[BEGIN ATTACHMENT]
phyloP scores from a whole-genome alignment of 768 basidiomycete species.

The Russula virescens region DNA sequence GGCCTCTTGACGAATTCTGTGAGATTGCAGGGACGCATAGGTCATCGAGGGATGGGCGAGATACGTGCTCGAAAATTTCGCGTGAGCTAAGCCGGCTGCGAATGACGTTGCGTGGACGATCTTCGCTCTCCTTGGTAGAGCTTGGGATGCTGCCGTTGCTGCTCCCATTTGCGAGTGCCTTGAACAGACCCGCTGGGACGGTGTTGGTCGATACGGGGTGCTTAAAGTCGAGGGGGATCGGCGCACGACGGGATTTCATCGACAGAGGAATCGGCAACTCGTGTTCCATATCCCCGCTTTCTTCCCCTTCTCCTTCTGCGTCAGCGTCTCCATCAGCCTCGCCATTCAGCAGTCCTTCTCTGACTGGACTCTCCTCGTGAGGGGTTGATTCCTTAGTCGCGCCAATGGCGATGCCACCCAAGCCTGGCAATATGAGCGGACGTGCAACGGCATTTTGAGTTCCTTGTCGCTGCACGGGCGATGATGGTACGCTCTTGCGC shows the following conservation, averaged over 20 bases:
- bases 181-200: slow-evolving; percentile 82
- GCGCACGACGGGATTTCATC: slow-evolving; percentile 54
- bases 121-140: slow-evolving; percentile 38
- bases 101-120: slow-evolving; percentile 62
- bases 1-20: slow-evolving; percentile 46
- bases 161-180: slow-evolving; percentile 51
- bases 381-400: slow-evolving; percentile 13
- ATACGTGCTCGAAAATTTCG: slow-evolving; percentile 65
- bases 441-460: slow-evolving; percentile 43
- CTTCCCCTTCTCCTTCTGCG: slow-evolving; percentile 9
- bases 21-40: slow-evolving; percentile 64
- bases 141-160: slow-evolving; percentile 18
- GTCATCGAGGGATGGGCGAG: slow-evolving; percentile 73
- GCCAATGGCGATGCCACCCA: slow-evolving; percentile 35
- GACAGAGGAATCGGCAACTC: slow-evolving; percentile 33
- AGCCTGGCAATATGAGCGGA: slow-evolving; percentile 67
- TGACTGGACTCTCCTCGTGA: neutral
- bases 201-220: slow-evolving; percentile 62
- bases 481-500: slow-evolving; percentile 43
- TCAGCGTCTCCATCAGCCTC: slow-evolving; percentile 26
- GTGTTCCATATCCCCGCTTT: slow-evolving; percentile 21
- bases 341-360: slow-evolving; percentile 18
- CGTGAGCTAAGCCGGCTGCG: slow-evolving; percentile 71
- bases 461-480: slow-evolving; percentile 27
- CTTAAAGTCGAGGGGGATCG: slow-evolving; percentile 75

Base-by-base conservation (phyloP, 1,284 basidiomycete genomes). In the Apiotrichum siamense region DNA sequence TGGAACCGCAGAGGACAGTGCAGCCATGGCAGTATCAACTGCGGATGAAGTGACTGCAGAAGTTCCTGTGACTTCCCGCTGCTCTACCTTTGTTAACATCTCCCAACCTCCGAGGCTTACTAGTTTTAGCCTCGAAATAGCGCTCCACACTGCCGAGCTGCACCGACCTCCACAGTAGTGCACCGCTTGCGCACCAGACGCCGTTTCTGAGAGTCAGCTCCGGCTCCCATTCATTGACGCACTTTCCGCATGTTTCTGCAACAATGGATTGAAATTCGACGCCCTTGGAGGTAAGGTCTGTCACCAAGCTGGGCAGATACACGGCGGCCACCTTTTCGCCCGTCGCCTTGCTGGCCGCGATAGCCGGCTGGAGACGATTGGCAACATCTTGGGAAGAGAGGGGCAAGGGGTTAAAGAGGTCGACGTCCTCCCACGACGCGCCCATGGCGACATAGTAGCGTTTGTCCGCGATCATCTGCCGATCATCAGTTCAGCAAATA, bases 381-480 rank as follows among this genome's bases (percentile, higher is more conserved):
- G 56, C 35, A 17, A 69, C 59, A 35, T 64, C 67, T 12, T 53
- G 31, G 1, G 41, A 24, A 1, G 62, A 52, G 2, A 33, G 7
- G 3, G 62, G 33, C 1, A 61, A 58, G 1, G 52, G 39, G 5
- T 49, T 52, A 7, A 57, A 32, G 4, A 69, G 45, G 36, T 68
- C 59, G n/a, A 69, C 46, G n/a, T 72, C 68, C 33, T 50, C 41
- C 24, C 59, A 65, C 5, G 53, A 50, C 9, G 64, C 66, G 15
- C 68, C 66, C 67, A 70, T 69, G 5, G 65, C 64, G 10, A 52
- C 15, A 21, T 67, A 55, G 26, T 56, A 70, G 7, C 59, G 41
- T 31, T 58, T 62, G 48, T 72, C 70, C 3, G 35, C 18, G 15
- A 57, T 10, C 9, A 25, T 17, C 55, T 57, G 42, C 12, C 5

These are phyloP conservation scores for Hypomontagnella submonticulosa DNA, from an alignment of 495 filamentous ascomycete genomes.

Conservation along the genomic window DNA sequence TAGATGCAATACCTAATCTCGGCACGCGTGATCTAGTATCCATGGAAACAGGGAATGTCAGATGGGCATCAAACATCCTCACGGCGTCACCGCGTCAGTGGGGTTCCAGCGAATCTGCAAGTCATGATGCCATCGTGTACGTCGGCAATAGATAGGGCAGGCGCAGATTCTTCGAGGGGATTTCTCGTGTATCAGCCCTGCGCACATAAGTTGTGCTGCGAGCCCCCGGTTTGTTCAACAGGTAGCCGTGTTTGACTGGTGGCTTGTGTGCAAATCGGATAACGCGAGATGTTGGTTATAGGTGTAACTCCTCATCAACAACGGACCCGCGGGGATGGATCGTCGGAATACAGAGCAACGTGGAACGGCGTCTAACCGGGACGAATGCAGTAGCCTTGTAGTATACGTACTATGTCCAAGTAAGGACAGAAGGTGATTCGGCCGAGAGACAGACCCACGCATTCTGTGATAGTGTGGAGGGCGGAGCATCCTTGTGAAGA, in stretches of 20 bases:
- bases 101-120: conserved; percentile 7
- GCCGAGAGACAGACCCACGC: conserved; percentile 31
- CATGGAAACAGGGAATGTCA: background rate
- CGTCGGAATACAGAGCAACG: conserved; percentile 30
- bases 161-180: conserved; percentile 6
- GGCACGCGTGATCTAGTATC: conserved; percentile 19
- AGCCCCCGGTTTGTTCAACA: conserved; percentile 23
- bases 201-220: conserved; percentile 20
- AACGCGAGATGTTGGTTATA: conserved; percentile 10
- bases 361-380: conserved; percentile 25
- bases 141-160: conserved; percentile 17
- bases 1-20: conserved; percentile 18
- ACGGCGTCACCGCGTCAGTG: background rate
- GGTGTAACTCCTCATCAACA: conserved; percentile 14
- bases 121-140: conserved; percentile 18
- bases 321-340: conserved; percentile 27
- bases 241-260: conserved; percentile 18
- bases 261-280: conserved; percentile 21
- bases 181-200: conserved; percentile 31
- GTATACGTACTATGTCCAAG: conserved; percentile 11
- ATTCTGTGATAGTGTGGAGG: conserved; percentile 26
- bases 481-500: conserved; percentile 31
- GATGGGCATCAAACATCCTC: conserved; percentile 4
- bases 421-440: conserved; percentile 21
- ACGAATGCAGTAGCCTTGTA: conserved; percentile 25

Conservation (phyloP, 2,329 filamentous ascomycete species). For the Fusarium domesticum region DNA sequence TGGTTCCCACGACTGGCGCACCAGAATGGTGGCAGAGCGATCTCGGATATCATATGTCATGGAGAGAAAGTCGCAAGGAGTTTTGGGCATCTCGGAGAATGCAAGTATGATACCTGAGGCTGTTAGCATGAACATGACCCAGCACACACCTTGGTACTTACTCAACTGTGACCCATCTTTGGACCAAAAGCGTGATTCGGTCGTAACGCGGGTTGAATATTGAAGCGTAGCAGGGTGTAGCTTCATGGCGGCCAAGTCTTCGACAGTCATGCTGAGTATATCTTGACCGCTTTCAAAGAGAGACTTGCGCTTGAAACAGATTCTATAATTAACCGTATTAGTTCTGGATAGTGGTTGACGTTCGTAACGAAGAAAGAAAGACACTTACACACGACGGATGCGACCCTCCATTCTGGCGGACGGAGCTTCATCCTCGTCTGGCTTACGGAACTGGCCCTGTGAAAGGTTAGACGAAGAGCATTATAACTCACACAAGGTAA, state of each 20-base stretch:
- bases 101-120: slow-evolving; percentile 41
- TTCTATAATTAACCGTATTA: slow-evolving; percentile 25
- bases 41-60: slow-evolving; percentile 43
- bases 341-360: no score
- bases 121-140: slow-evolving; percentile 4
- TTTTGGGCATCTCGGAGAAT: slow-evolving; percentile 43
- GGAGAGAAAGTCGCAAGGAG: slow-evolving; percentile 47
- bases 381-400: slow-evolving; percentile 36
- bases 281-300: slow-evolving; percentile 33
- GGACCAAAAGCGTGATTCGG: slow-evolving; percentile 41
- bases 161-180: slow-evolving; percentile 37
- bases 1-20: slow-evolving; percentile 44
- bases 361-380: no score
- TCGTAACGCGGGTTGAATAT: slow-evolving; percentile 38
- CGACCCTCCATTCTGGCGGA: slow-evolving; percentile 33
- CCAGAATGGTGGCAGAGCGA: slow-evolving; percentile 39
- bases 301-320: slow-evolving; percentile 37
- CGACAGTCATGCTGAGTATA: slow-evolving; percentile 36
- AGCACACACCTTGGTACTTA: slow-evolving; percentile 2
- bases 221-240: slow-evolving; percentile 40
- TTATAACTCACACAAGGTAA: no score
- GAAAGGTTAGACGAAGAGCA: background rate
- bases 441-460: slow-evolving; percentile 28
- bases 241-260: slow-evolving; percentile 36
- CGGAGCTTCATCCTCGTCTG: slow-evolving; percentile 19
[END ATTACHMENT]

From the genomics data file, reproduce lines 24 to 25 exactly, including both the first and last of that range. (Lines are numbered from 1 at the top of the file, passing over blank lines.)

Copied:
- bases 341-360: slow-evolving; percentile 18
- CGTGAGCTAAGCCGGCTGCG: slow-evolving; percentile 71